‘Absolute values do not exist’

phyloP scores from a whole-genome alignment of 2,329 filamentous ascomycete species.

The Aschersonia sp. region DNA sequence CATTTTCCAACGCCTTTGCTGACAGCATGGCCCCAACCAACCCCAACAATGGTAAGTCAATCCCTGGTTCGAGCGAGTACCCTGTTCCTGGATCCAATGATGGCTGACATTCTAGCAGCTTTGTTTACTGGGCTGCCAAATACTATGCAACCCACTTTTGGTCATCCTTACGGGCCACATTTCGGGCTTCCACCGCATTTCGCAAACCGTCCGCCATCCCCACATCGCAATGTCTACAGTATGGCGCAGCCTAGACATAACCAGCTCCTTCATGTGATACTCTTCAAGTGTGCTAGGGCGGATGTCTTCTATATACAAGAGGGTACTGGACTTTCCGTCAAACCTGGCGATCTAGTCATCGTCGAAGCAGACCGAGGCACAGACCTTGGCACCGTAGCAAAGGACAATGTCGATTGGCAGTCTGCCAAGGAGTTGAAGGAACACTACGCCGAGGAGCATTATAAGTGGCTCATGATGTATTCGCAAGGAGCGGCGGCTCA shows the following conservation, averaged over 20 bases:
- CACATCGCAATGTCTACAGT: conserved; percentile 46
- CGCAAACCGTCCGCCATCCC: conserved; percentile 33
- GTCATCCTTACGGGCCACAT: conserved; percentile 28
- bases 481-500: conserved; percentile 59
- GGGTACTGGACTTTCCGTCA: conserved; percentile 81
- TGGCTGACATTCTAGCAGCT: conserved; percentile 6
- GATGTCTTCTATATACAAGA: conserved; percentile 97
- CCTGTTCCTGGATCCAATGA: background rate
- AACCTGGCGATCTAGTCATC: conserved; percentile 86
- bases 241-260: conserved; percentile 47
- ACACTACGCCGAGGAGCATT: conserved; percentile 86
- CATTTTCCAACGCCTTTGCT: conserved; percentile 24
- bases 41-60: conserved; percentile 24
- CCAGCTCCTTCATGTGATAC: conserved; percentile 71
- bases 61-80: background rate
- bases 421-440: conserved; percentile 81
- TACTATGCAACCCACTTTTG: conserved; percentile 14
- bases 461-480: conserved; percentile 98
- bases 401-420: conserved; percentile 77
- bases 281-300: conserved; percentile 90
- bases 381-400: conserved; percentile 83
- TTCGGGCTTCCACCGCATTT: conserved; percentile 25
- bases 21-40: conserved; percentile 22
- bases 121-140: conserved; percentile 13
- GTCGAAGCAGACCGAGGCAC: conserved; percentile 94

Javier Bardem has it all. Handsome, enticing and award-winning, the Spanish actor is enjoying a flourishing international career. He is also a sensitive, down-to-earth man. At 36, Bardem has now reached a career peak, as Ramon Sampedro in Alejandro Amenabar’s «The Sea Inside,» a film based on the real-life story of a man confined to a bed for 30 years after a car accident. Kathimerini met up with Bardem in London recently and found out that for this leading actor, awards are not the be-all and end-all of life. And what part would he love to land? One in a film that would be shot in Greece. What was it like working with Alejandro Amenabar? I trusted him implicitly, because even though he’s a fairly young director, he is already very experienced. He directs, writes music, edits – he is so capable, it’s really scary. The most important thing, however, is that he is great-souled. When he directs, he does not impose himself. Lucky with roles As far as he is concerned, you are the best Spanish actor today. It’s very flattering, but it’s as absurd as someone saying that I’m the worst. I could give you a hundred names, all of them unknown actors, people who every time I see them, I think to myself, «I wish I had their talent.» As far as I’m concerned, I think I’m good, but I also think I’m lucky. I get offered great parts and, already, that’s 50 percent of a good performance. What would you say is the biggest challenge you face when playing a real person? You feel a greater sense of responsibility, that you can’t just let things happen. You have to do some detective work, to investigate what kind of trace this person has left behind, what he meant to himself and to the rest of the world. Was the role of Ramon exhausting or liberating perhaps? A little bit of both. What was absolutely exhausting was the makeup sessions, which would last five hours and during which I had to be completely still and not fall asleep. By going through all this, however, I was able to see what Ramon went through. The agony of not being able to move at all. The restlessness, the anger, the stress – I realized how strong he was. The only scene which we made up in the film was the panic attack. His sister-in-law told us that during those 30 years she never saw him cry, not once. Yet this didn’t seem realistic enough for the film and so we had to add a scene in which he had a crisis. Did you form your own opinion on the subject of euthanasia? When it comes to cases such as that of Ramon Sampedro, who am I to tell him that life is beautiful? It’s ridiculous to tell somebody who has been confined to a bed for 30 years that he has to be kept alive and suffer in the name of God, law or love. Prior to this film, I had taken on the role of a handicapped man in Pedro Almodovar’s «Carne Tremula.» That role was quite different from this one and at the time I believed that life stood above anything else. In the case of Ramon, however, I came to see the other side and I realized that absolute values do not exist. How important to you are the awards you’ve already won and those you’ll perhaps win in the future? They boost your ego and vanity and it’s a great opportunity for a party. That’s all. No award will tell you that you’re better than someone else. I was nominated for an Oscar for «Before Night Falls» at the same time that Russell Crowe was nominated for «The Gladiator.» Who was better? Had we interpreted the same role, then somebody would have been able to judge our performances. Awards exist in order to aid the films commercially. Talking to Alexander Payne recently, he told me that he was thinking of you for a film he wanted to shoot in Greece. Was he kidding? «Sideways» [Payne’s most recent release] is precisely the kind of American film I would like to do. For Payne, I would appear as an extra. And shooting the film in Greece on top of it? Let’s go… The interview was translated from the Greek.